Written by: TrainSim-James
Joshuaharkness’ Workshop scenarios have been downloaded more than 20,000 times since April 2015, Joshua Harkness of Joshuaharkness’ Workshop begins a new guide about creating a realistic scenario for TS2016.
Hi, I’m Joshua Harkness of joshuaharkness’ Workshop. I will walk you through a step by step guide on scenario creation. I intend on enhancing some items in Gary Dolzall’s guide as well as creating a new guide for TS2016. I have chosen The Racetrack: Aurora-Chicago route for this scenario as it is a busy route and does not require a multi-part scenario to run the entire length.
Once TS2016 is running and you are on the menu screen, you will need to click the Build button.
The build menu will pull up defaulting to the route editing section. We don’t want that, we want the scenario section. You will need to click the scenario button to bring up the scenario section.
This will default to a list of scenarios for the TS Academy. You just need to scroll down the list and find the route you want to create a scenario for… in this case The Racetrack: Aurora-Chicago. Once you’ve clicked on the route and it is highlighted in blue, you’ll then need to click the New Scenario button.
Once you’ve clicked the New Scenario button, you will get a box in the center of the screen with basic information for the scenario.
The information you will need to enter is:
- The start location of the scenario (in this case Union Station),
- The scenario type (in this case Standard), and
- The title of the scenario.
I like to name some of my scenarios after a real train that is featured in them. For this scenario, I went to the Metra website and got the train name (Metra 1235, which I will use as the scenario title) and the schedule, which I have written down on a notepad so I can use it later when I need to. I will assign a number code to the scenario title consising of my initials and then a scenario number to designate which scenario it is. Once you’ve filled in the information, click Create.
Once you’ve waited for the editor to load, you will be left looking at an orange and white marker with what looks like a train in it. (Note: color will change with the scenario type).
To start, move the marker to the approximate location of where you desire to have the player train. Once you’ve moved the marker, double click the marker and you’ll get an information box. You will need to provide some information, such as a description, briefing, the scenario’s author, the start location of the scenario, the date, duration of the scenario, difficulty of the scenario, weather and the power type of the player train. I like to write my descriptions outside of TS2016 in a word editor to prevent typos.
As the Racetrack comes with only one freight locomotive, the BNSF GP38-2 road switcher, we will need to add additional DLC into the scenario. You will need to click the small blue box with an arrow on it, which is located on the center panel on the left side. Clicking that button will bring up a box on the right side. Select RSC and scroll through the list until you see Marias Pass, and then select Marias Pass. (If you don’t own Marias Pass you can still create a scenario with just the included equipment in the Racetrack route, but the Marias Pass equipment adds extra realism into the scenario).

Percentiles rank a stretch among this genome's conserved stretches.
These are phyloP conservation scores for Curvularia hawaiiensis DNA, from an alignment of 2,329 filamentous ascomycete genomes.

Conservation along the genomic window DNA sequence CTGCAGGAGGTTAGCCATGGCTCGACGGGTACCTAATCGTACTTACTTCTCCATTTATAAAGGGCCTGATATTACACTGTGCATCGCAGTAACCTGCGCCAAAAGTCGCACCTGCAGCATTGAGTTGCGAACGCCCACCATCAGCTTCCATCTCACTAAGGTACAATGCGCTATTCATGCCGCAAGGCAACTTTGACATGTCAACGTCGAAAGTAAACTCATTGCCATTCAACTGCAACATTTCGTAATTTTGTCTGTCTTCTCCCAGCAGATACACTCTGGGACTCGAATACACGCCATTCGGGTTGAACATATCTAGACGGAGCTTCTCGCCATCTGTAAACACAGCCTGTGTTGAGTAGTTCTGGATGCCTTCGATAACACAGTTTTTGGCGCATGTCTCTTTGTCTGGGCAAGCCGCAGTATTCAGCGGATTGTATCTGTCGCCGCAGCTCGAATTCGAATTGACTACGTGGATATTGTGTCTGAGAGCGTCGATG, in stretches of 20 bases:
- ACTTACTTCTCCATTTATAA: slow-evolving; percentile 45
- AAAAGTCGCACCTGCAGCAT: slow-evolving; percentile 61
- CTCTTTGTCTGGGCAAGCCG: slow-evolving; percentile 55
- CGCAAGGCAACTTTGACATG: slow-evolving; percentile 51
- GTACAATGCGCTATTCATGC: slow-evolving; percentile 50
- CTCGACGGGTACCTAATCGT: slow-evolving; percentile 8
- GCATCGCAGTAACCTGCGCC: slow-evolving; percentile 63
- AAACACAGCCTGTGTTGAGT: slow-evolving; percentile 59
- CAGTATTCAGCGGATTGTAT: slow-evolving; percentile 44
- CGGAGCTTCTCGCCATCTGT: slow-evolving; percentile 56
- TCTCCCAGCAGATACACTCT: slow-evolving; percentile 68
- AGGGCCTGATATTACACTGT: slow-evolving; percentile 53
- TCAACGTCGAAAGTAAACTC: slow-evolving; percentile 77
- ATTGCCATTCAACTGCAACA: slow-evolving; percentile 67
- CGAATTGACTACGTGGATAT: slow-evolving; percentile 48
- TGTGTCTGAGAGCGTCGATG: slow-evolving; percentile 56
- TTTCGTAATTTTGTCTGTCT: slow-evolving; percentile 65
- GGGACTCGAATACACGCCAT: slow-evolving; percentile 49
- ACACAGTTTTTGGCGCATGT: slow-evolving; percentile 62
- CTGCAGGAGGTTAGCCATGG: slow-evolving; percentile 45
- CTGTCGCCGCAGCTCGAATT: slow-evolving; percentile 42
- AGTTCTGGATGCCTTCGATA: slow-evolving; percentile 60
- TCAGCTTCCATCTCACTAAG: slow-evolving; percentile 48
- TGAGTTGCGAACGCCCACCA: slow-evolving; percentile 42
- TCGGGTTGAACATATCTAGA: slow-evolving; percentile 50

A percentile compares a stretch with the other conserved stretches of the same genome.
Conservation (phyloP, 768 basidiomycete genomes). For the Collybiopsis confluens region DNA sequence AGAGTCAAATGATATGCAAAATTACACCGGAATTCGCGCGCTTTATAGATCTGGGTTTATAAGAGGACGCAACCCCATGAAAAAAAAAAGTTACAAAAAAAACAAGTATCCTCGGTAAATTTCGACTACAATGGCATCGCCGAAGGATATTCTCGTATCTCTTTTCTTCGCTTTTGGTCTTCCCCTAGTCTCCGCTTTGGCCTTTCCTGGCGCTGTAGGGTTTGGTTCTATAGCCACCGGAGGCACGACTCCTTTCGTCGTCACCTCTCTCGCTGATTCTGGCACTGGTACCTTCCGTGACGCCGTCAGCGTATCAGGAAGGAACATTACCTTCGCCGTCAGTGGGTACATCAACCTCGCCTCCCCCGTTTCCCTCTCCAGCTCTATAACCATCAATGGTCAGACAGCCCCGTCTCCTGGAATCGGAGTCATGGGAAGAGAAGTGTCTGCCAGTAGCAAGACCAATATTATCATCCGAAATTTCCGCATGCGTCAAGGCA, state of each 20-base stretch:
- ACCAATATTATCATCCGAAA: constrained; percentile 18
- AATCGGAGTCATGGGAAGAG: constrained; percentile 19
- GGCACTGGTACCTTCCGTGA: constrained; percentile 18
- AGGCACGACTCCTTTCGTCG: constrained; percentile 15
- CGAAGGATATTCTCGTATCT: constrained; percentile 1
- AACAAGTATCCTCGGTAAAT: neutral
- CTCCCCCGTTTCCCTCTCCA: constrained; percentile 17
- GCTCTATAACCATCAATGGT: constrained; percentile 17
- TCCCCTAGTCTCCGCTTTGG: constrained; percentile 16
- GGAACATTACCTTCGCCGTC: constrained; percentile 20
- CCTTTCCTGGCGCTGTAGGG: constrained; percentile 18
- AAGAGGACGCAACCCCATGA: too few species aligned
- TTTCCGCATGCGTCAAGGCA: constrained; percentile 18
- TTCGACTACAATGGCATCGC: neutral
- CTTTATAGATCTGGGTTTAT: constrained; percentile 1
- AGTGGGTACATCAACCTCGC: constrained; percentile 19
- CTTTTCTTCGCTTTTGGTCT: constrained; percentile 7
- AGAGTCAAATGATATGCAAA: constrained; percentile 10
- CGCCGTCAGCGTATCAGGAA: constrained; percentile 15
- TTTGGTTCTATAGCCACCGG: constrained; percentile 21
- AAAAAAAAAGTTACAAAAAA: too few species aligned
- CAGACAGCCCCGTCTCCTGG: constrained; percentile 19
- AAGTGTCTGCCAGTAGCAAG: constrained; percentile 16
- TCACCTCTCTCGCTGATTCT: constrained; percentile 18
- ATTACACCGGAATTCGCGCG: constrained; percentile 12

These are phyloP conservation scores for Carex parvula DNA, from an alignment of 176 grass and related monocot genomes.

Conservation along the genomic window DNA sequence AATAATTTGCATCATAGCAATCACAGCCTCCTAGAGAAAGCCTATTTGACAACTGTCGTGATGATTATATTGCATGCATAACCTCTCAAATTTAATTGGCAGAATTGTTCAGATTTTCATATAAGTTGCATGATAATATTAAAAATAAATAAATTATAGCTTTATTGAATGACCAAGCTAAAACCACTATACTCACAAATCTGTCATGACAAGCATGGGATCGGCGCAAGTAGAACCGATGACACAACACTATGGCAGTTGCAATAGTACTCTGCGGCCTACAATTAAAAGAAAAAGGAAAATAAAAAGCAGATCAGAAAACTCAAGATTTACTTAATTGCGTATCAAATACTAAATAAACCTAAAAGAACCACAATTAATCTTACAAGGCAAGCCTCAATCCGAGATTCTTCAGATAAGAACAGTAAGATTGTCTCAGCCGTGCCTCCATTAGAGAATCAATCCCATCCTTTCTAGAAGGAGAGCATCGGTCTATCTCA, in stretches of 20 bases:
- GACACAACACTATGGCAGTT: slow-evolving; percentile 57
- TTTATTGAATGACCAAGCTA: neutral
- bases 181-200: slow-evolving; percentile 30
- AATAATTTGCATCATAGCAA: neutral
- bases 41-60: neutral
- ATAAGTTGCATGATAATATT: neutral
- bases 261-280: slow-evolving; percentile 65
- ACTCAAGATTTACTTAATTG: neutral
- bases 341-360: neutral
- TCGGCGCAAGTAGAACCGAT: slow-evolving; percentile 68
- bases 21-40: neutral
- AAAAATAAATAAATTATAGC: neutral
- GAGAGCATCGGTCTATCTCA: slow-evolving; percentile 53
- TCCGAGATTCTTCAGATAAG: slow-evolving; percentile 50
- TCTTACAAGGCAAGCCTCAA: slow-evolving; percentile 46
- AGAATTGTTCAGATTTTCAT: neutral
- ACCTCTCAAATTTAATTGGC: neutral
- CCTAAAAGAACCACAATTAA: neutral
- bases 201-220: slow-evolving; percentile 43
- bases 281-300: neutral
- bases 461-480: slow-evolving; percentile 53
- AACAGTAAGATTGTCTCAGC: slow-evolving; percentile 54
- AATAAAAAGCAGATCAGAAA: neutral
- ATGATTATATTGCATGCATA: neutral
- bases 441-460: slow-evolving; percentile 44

Now we can place our player train. Select CD F40PH Chicago from locmotive list, which is located on the center panel on the left side. Place your mouse over the track. You will see a locomotive apear that is highlighted in red. Left click your mouse to place the locomotive onto the track. The button next to the locomotive list button is for rolling stock. Select CD Bi-Level coach from that list and place six of them behind the locomotive. Then go back to the locomotive list and select CD Bi-Level Cab Coach (no driver) and place one on the rear of the train.
Ensure the control cab is facing away from the rest of the train. If it is facing the wrong direction, click the cab car. An arrow will appear above the cab car. Click the arrow to reverse direction.
Now that our train has been placed, we need to make it operable. Go to the top panel on the left side and select the Engineer (head icon). Then Click on the leading locomotive. You’ll see the icon apear above the locomotive. Double click the icon, you’ll get an information box. You’ll need to check the box next to the Engineer icon telling the game that this is the player train. Check the box next to the passengers if you want the train to be empty at the start of the scenario. Then you’ll need to select the departure time (should be start time of the scenario if it’s the player train) and the priority of the train (we’ll go for Express Passenger for this scenario).
You’ll then need to click the map icon on the top center panel and then click the blue box with the orange arrow. Move the map to where you want the scenario to end and click a marker at or near that point. We’ll use Aurora Platform 1 for this scenario.
We’re almost done with the first part of this guide series. There’s just one last feature I wanted to mention:
If you double click the locomotive, you’ll get an information box, in which you can change:
- The quantity of fuel in the locomotive,
- Tell the game if this locomotive is broken down and can’t complete any instructions (only functions with AI controlled trains), and
- Assign a road number.
I’ve decided to change the road number on our locomotive from 104 to 117.
That’s all for now. Keep an eye out for the rest of the guide series and this scenario on the Steam Workshop. I hope you’ve all enjoyed part one of my guide series and I hope you all learned something too.
Note: The Metra logos are not included with the route nor are they required in the scenario due to licensing issues. They are a freeware pack from railworksamerica.com.